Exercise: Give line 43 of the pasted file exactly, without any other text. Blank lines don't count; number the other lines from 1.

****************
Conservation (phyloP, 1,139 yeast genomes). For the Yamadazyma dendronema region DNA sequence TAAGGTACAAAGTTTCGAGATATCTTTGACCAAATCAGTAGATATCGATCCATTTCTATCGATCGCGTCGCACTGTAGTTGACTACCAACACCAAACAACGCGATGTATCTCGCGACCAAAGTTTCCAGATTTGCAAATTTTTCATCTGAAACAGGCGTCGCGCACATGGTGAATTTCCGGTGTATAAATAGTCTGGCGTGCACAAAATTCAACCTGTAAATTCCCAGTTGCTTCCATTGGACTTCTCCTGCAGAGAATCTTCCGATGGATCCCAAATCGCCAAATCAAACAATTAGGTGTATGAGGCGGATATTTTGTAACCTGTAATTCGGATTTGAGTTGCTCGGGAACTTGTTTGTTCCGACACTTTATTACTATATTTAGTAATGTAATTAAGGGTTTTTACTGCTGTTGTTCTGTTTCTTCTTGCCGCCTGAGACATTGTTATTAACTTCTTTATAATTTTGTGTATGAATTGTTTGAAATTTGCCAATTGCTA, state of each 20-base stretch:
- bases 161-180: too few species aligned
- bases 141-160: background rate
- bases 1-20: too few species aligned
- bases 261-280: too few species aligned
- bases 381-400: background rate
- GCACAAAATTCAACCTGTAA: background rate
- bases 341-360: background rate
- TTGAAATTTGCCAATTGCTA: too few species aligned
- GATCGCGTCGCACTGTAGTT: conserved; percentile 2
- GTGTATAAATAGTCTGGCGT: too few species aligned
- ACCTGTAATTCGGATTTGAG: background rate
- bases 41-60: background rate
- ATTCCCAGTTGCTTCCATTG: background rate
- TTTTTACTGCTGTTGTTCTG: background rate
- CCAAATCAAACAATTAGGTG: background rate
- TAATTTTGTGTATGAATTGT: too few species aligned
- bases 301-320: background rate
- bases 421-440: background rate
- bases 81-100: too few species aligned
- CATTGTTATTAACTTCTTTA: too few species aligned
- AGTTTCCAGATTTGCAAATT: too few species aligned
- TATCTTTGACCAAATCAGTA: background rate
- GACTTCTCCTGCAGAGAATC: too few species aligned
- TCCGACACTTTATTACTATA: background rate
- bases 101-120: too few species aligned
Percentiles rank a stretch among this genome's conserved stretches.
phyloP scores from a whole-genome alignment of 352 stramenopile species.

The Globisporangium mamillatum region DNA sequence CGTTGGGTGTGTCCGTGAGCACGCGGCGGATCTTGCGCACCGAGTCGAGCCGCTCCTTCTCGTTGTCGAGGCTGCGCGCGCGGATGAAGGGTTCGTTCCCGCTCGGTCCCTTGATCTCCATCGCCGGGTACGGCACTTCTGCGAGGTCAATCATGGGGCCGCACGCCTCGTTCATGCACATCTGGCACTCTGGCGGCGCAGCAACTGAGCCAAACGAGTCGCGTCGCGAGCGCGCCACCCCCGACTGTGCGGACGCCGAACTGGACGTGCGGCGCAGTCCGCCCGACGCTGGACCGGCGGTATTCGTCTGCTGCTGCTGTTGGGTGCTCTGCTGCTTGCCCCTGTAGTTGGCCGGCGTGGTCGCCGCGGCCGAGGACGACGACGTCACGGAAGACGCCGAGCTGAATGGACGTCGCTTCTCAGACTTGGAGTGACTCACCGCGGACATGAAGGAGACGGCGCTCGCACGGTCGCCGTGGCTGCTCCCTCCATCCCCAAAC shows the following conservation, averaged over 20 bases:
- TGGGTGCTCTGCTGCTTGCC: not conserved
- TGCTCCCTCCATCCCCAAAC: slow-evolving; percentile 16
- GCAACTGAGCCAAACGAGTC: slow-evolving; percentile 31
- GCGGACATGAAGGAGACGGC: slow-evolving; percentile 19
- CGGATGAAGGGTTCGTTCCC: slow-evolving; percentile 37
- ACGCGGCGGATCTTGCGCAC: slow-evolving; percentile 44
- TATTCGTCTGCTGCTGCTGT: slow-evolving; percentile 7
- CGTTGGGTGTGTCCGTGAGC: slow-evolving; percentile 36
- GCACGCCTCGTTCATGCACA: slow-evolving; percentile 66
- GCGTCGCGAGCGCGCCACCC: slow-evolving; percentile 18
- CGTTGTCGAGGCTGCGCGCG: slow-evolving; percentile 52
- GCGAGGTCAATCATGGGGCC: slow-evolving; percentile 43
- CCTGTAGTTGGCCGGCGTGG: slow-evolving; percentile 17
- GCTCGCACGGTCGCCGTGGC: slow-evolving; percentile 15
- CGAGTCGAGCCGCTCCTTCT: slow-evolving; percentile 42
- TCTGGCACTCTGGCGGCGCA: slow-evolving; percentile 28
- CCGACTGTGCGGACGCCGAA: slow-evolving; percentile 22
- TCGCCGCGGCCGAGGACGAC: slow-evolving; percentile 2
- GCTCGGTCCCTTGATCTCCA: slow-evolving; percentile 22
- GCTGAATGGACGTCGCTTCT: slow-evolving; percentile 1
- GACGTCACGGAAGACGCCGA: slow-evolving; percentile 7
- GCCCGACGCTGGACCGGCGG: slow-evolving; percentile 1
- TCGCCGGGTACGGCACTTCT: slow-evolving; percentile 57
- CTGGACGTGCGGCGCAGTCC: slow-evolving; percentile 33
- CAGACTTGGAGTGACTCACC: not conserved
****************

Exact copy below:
- GCTCGCACGGTCGCCGTGGC: slow-evolving; percentile 15